By ALY on May 17, 2015
I enjoyed this book very much. I have not read anything from this author before and I was very impressed. I loved it! You should check this book out it was a great book and I was on the edge of my seat the whole time. * I received this book from the author in exchange for an honest review*
By Patsy Goins on May 27, 2016
I gave this book a four star rating because it is a very good book that kept me interested from start to finish. Van is blamed for the deaths of shoulders under his command. He gets a chance to make amends which might cost him his life but things are not always as they seem.
From Midwest Book Review:
The Fantasy/SciFi Shelf
A. Katie Rose
House Anderson Publishing
Synopsis: When the moon and the sun Are joined as one, From tears of strife, from the bitter ashes, From sorrow and from rage That what was once parted shall again be one. First Captain Vanyar: Disgraced. Outlawed. Haunted by the chilling murder of his own men, he is consumed by guilt and knows he can never find redemption for his crimes. The most talented Shape-Shifter ever born, only he can save Princess Iyumi from a Witch's evil, and help her find the child of prophecy. But his Atani brothers, seeking justice for the slaying of Vanyar's unit, plan his private execution against the King's orders.
Princess Iyumi: She is the legendary "She Who Hears", the voice of the gods, and the gods' chosen tool. Only she knows where to find the child spoken of in the ancient prophecy, the child who will unite two warring countries and protect the world of magic from obliteration. Caught between two warring men, only her love is hers to give, to offer to the only man she ever wanted.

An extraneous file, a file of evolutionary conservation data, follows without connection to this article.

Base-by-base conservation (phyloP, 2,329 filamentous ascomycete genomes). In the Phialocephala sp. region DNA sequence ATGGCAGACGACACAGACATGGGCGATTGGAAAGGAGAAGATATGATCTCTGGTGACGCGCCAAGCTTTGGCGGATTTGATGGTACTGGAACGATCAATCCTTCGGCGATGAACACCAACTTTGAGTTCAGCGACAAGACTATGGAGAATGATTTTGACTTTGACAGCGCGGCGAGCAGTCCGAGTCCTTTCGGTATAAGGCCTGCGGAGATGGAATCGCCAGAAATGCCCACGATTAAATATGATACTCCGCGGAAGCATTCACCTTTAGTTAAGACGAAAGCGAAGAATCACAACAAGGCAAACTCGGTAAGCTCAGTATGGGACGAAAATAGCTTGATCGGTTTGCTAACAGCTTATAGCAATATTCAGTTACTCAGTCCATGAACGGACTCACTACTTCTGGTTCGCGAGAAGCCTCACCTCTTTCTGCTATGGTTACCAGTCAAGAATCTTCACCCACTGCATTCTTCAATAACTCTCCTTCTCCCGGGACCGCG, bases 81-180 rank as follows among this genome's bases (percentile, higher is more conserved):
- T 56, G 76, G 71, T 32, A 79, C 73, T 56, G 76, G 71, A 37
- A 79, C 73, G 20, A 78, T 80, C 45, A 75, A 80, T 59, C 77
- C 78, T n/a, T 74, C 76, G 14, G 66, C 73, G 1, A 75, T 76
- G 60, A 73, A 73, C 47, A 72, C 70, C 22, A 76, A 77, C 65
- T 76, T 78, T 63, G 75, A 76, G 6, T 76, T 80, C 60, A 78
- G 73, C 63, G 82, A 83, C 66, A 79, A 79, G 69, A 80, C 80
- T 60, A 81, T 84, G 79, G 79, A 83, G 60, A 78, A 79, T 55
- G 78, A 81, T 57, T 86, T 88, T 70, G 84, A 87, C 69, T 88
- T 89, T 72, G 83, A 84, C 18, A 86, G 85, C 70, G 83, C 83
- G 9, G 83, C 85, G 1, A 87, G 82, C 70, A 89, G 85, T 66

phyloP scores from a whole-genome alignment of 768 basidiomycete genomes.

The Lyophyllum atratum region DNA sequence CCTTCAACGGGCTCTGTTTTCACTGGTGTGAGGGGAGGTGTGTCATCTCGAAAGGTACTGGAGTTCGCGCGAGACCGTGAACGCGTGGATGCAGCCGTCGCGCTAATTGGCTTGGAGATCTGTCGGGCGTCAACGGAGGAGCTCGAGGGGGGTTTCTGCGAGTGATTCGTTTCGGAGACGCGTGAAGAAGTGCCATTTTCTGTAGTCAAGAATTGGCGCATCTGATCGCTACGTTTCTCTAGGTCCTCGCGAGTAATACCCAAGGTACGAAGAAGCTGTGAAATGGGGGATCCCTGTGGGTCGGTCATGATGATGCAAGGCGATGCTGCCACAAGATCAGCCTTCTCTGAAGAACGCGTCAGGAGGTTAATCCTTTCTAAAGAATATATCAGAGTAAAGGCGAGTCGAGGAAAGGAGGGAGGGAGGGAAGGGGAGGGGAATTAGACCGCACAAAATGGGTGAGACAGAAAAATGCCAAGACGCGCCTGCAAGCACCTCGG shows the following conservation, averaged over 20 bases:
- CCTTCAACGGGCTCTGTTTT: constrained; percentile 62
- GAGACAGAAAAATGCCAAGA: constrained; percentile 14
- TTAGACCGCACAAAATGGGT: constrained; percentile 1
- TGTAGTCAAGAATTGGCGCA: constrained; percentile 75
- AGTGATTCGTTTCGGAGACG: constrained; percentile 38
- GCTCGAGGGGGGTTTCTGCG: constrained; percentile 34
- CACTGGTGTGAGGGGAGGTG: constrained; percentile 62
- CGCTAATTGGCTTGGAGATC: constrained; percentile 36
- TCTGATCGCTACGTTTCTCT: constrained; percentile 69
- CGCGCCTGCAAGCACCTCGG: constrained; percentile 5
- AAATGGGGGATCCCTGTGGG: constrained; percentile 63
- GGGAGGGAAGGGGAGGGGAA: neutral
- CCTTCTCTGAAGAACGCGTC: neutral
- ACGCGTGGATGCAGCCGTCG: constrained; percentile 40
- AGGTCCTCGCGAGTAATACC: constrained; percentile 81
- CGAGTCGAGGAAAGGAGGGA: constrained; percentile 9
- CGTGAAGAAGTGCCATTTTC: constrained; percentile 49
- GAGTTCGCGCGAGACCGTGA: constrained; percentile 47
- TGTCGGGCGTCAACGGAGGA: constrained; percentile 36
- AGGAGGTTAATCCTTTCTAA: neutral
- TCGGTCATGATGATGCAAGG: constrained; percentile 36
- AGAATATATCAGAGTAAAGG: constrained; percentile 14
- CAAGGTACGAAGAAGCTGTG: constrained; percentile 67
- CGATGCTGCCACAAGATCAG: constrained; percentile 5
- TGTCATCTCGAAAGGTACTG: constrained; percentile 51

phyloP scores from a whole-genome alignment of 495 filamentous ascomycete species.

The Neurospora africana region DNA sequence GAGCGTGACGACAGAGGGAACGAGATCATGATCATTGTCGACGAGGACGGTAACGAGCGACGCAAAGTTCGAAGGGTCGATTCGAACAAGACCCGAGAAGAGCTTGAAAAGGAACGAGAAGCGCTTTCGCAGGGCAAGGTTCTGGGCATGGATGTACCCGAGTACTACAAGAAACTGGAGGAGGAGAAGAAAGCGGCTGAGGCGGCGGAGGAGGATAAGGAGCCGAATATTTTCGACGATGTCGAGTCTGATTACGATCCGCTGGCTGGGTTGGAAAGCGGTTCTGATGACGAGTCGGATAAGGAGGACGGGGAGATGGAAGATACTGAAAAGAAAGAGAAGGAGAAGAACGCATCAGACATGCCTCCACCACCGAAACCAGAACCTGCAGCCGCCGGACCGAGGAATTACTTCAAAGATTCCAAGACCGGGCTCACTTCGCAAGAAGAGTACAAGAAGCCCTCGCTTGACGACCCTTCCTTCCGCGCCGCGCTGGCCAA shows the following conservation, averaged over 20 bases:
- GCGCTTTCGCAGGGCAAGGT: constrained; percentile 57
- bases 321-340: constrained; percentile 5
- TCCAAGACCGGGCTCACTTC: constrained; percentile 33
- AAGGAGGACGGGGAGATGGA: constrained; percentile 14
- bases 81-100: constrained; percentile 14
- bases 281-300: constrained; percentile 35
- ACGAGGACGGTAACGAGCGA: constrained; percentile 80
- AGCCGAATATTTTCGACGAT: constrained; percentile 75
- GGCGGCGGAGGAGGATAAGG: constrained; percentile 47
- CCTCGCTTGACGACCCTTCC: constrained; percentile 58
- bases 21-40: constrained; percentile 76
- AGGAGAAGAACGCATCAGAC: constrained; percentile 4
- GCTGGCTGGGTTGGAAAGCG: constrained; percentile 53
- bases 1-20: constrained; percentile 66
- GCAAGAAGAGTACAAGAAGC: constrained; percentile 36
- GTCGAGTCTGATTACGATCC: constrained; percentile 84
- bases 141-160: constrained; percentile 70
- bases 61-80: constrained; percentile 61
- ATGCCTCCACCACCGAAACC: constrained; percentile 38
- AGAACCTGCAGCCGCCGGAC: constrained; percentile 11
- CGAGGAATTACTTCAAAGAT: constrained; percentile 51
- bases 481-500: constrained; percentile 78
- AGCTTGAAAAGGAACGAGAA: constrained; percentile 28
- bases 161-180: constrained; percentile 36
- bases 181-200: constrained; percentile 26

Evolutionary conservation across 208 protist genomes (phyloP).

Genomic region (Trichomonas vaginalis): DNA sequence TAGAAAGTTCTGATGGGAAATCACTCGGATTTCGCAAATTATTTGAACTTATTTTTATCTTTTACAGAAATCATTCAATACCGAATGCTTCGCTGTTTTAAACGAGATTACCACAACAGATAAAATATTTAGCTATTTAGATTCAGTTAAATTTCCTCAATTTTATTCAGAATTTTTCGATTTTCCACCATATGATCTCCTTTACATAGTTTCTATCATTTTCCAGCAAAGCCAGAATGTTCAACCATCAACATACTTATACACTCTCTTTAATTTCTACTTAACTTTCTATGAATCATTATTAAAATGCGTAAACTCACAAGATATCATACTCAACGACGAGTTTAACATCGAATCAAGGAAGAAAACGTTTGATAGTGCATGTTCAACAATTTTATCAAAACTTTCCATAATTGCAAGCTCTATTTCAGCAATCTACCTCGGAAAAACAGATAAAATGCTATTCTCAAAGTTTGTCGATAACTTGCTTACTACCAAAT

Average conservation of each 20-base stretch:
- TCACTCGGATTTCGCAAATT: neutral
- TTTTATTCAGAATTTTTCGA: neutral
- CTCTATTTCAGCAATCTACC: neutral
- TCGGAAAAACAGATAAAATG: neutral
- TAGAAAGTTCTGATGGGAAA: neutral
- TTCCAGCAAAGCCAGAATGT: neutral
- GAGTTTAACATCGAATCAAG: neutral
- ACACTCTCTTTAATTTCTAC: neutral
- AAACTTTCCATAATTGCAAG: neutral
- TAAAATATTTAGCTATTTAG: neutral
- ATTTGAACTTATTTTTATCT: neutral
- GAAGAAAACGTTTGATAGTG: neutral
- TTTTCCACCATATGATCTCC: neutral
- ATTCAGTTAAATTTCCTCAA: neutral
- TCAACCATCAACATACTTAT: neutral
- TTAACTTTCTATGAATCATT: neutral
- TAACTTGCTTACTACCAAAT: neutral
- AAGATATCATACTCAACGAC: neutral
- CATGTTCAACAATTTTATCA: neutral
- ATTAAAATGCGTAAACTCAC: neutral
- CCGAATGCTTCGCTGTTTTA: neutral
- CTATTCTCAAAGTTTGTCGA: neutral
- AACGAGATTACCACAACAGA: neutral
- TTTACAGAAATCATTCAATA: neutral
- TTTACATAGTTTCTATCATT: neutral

Prince Flynn: Despised by his own people, cruelly abused by his father, he fights to hide his magical gifts from those who would slay him for possessing them. By blood and by fire, he gains a terrible power, and condemns his own soul. He must find Princess Iyumi and the child, and bring them to his father's mistress, the Red Witch. Or the only people who ever mattered to him, his mother and his sister, will die.
Critique: A sweeping, fantastic saga of war, magic, and love, The Unforgiven is a high fantasy epic that makes the stuff of legends come alive. Princess Iyumi and Prince Flynn are heroes in the crux of an overwhelming threat, and their desperate struggle to save their loved ones is compelling to the final page. Highly recommended, especially for connoisseurs of the genre! It should be noted that The Unforgiven is also available in a Kindle edition.
In this medieval tale, the conflict between two rival kingdoms escalates over an ancient prophecy.
Vanyar, a shape-shifter, former soldier, and drunkard, has just been tossed from a tavern in his native land of Bryn’Cairdha. On the grimy streets, he’s soon confronted by a Centaur named Malik, who runs King Roidan’s secret task force, the Weksan’Atan. He informs Vanyar that he's to sober up and rejoin the Atan as second-in-command for a special mission—or go to prison. Vanyar eventually agrees, and he travels with a contingent of Minotaurs, Griffins, Centaurs, and Shifters to rescue Princess Iyumi from her vile kidnappers near the border of the northern kingdom, Raithin Mawr. Meanwhile, in Raithin Mawr—where magic and monsters are forbidden—Prince Flynn is tasked by his father, King Finian, to find Iyumi, marry her, and fulfill a prophecy that will supposedly eradicate magic and join the two nations in peace. The situation is more complex than either side knows, for Iyumi, herself a prophetess, sees that a baby plays a key role in uniting the kingdoms. When she’s trapped in a cave by Raithin Mawr forces, she suddenly falls ill. Will Vanyar be able to help, or will the ghosts of a botched military action catch up with him? Rose (Prince Wolf, 2016, etc.) crafts an excellent stand-alone adventure from some of the fantasy genre’s most tried-and-true components. Her prose, wry in tone and comprised of long, loping paragraphs full of physical and emotional description, is pitch-perfect. Some lines find beauty in the story’s violence, as when Flynn kills someone and “his spirit fled to the folk who kept count.” Rose frequently uses slang to garnish the dialogue, not oversell it (Iyumi says, “Bite me, Vanyar”). Further connecting with modern audiences, she casts the violent behavior of Raithin Mawr citizens who blow people up as terrorism—and then cleverly draws the narrative to a point by which such acts are unnecessary. Tucked within is also a first-rate romance, making the characters that much more unforgettable.
Behind familiar fantasy trappings await a marvelous adventure and a vibrant love story.